The European Court of Human Rights (ECHR) is part of the Council of Europe and was set up in Strasbourg in 1959. It rules on applications relating to breaches of the rights enshrined in the Convention for the Protection of Human Rights and Fundamental Freedoms. These are either individual applications or inter‑state cases from contracting states against each other.
The Parliamentary Assembly elects one judge for each member state of the Council of Europe. The judges act independently, i.e. not in the name of their respective countries. Prof. Anja Seibert‑Fohr has been the German judge at the Court since 2020.
Pursuant to the Convention, the Court’s judgments are binding on the states concerned. If the Court finds there has been a violation of the Convention, it can, in accordance with Article 41, afford just satisfaction to the injured party. In 2020 the Court issued a total of 871 judgments relating to over 1900 applications. The Committee of Ministers of the Council of Europe monitors the enforcement of the Court’s judgments by the member states.
The Convention for the Protection of Human Rights and Fundamental Freedoms is an international agreement under which the member states of the Council of Europe have undertaken to guarantee their citizens basic civil and political rights. All member states of the Council of Europe are also contracting states to the Convention.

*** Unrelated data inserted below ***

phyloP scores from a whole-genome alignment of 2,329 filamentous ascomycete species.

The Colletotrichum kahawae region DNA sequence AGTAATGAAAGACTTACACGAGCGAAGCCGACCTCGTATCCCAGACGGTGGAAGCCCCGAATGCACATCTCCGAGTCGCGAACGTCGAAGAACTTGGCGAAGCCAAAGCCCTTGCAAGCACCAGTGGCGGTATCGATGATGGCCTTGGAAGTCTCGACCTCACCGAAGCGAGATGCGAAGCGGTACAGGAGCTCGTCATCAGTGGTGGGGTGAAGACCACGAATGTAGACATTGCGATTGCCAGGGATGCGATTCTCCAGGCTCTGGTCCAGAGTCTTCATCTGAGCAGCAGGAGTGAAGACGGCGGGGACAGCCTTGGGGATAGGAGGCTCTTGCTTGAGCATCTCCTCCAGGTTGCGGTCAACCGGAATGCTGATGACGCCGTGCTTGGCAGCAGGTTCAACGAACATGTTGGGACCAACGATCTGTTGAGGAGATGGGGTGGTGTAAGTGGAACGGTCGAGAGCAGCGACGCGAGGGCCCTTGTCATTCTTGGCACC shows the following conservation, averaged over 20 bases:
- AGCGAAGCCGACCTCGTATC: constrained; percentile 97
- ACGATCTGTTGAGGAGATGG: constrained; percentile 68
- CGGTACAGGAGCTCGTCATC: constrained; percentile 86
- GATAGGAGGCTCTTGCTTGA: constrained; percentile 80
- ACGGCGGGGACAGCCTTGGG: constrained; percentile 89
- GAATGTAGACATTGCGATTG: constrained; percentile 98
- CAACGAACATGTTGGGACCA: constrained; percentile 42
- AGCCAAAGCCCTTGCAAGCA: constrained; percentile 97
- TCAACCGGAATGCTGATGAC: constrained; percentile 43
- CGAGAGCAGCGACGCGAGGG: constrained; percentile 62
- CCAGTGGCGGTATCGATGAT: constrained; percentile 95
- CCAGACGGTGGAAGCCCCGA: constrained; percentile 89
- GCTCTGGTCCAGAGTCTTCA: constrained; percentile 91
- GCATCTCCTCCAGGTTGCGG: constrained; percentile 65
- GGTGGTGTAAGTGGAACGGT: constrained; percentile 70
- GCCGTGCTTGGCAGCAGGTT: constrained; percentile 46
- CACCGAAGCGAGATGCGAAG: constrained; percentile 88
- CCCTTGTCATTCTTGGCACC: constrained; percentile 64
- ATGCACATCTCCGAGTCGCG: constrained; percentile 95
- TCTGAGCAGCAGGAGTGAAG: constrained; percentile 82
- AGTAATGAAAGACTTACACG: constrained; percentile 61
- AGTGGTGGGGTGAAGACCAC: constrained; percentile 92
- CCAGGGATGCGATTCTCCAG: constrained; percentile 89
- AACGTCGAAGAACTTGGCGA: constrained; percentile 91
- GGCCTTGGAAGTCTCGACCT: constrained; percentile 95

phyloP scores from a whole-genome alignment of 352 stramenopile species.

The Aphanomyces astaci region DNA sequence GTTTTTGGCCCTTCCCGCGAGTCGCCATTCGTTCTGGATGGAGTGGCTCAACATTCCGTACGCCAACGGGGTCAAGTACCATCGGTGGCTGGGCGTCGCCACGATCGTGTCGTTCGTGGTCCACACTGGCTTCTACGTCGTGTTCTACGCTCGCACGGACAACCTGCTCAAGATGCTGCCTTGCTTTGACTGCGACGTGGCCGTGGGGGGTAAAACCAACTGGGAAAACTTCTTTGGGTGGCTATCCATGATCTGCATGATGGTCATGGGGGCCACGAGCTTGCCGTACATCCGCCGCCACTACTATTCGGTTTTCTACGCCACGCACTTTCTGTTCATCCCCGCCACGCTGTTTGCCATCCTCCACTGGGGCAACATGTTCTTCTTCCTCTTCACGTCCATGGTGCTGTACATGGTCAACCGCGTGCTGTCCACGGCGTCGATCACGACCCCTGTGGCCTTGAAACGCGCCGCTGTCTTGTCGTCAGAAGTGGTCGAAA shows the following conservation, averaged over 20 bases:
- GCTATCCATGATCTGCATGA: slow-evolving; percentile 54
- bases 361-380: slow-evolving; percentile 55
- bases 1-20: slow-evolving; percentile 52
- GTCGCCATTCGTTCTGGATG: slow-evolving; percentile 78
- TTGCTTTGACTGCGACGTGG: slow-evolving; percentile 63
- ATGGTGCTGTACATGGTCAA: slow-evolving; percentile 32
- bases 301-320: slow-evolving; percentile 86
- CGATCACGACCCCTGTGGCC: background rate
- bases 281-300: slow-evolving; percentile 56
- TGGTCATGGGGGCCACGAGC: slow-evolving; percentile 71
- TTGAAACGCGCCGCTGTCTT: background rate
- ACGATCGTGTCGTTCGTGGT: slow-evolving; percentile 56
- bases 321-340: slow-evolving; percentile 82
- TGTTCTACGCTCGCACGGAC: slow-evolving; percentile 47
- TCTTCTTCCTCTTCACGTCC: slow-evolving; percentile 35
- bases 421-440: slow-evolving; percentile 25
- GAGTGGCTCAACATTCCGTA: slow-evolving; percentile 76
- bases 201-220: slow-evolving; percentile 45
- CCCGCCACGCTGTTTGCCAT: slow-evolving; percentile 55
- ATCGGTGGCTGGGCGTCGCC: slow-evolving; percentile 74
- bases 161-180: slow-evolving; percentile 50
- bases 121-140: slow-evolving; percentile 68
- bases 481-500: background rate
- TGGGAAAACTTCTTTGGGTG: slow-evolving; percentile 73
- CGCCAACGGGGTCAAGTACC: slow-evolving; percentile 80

The admissibility of an application depends on whether all domestic remedies have been exhausted. A prerequisite in Germany is generally that the applicant must have appealed unsuccessfully to the Federal Constitutional Court against the infringement of their rights. Germany was involved in eleven judgments of the Court in 2020, and in a total of eight in 2019. Hearings of the Court are generally public. Judgments are issued in the official languages of the Council of Europe (English and French).
Over the past years, the Court has received huge numbers of applications. As a result of various reforms implemented in recent years, the Court is now better equipped to deal with its workload. Nonetheless, over 60,000 hearings were pending as of 31 December 2020.